We also have fine police who have been much criticized lately. But, in my lifetime I seen them struggle with a huge shift in priorities as they’re pushed to accept that a perpetrator is often a sick person as a result of emotional violence. Once, from a taxi stand, I saw two police officers stroll around a known drug zone while assuring the people there that they (the police) were seeking to become enemies of the disease rather than the addicts, even to the point of asking for advice on how to do so. After the police left, some of the habitues came to my cab and vented a bit about how impatient they’d been for the cops to leave but, looking somewhat pensive. At any rate the police do seem to try to do their best to rise to a very difficult challenge. How much better a chance they’d have if they’d been encouraged, when young, to direct their develop their aggressiveness into worthy positive directions.
    There are fine female police officers as well. From a distance it seems that some try to add their perspective to create a better whole – while others seem bent on obliterating male-ness in order to replace it with alternate things that indicate a lack of net gain. However, I admit that my experience is far too limited fro anything which I could regard as more than speculation.
    So now we have a large standing and well trained army, a fine police force who are adapting to a more tolerant attitude, secure availability to a system of providing goods and services who no longer need to hire armed and capable guards to escort caravans and convoys through bandit riddled areas so why, one may ask, would we need to allow lads to develop this know how for positive aggression before the system selects them and trains them to it?
    Well, many empires – including the Roman Empire, had all this along with technology that, although it wasn’t as advanced as ours, it was pretty good for its time and place. The citizens grew content, the young men who din’t join the military grew up soft and, in a relatively short time, it was swept away with a huge part of the populace lacking survival skills or the initiative to develop them.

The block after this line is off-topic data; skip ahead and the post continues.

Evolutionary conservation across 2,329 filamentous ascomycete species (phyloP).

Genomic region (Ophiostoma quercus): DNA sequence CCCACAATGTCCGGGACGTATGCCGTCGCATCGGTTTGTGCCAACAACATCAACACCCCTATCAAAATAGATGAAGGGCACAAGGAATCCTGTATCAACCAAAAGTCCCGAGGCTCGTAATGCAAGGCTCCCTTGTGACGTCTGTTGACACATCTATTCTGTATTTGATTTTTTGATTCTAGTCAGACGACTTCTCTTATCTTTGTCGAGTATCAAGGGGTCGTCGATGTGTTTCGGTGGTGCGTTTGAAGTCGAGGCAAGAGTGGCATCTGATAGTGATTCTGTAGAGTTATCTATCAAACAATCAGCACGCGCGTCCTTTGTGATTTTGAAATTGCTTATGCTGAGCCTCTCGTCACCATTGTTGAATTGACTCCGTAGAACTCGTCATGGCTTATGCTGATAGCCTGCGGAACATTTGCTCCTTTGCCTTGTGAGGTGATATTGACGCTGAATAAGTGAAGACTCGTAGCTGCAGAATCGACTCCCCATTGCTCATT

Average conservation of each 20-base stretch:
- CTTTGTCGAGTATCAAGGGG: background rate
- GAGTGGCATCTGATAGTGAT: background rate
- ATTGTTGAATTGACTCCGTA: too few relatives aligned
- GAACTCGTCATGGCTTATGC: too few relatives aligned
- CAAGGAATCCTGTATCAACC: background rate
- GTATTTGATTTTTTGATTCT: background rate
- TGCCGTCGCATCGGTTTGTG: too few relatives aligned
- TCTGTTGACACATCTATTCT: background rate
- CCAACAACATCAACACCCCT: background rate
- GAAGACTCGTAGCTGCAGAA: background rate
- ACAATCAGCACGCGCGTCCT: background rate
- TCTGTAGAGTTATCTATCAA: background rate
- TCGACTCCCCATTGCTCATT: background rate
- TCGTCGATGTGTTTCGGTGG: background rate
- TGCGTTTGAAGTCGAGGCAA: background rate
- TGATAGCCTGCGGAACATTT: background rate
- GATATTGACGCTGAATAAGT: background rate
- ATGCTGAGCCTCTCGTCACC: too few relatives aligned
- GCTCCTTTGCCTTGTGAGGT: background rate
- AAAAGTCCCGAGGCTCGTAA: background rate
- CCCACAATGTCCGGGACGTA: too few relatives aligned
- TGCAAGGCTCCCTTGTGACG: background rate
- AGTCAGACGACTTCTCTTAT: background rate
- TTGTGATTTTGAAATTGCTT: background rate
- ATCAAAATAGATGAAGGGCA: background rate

So, in the case of the fall of the Roman Empire, Western Europe had several hundred years called the Dark Ages during which the robust attitudes of the males and co-operative military defense skills had to be redeveloped over several hundred years in order to halt barbaric invasions after the Legions were gone. Then, a few hundred more of enduring oppression of a warrior elite before citizen soldiery was once again established.
    For the last forty years I’ve watched the progression of behavioural psychology as it evolved into redirecting superficial self into a mask around real problems and I am left wondering if there’s any good in it. No doubt therapists grew frustrated with the slow progression of the analytical that went to the core and did real healing from the inside out. Quite a process but, it takes time to do a job right. Jeremiah 6:14 & 8:11. There’s a lot of excellent REAL psychology throughtout scripture.
    But, behavioural psychology seems like, change the surface, leave the insides messed and wait till it emerges in other negative ways and deal with that. Sure reminds me of my years of excessive drinking followed by heroin smoke from chasing the dragon. Made my problems seem gone but later ….. they were worse. I thank God for the Twelve Steps which He gave to free us from such. However, it took a lot to get me to accept it. My relatives conspired to have me out on the street, lightly clad, in February. Not a “nice” sugary syrupy sweet non aggressive thing – but it worked. A few years later I told them that it was the kindest thing they’d ever done for me and I thanked them and now I wonder if it would have happened if our generation had of been medicated into plush toy pseudo people.
    Someday the aggression stifling and medicating people may be real glad that there’s good ole boys coming out of the back woods with their hunting rifles to beef up an army. Good ole boys who rough housed as kids and don’t cave in when a bullet zings by the ear.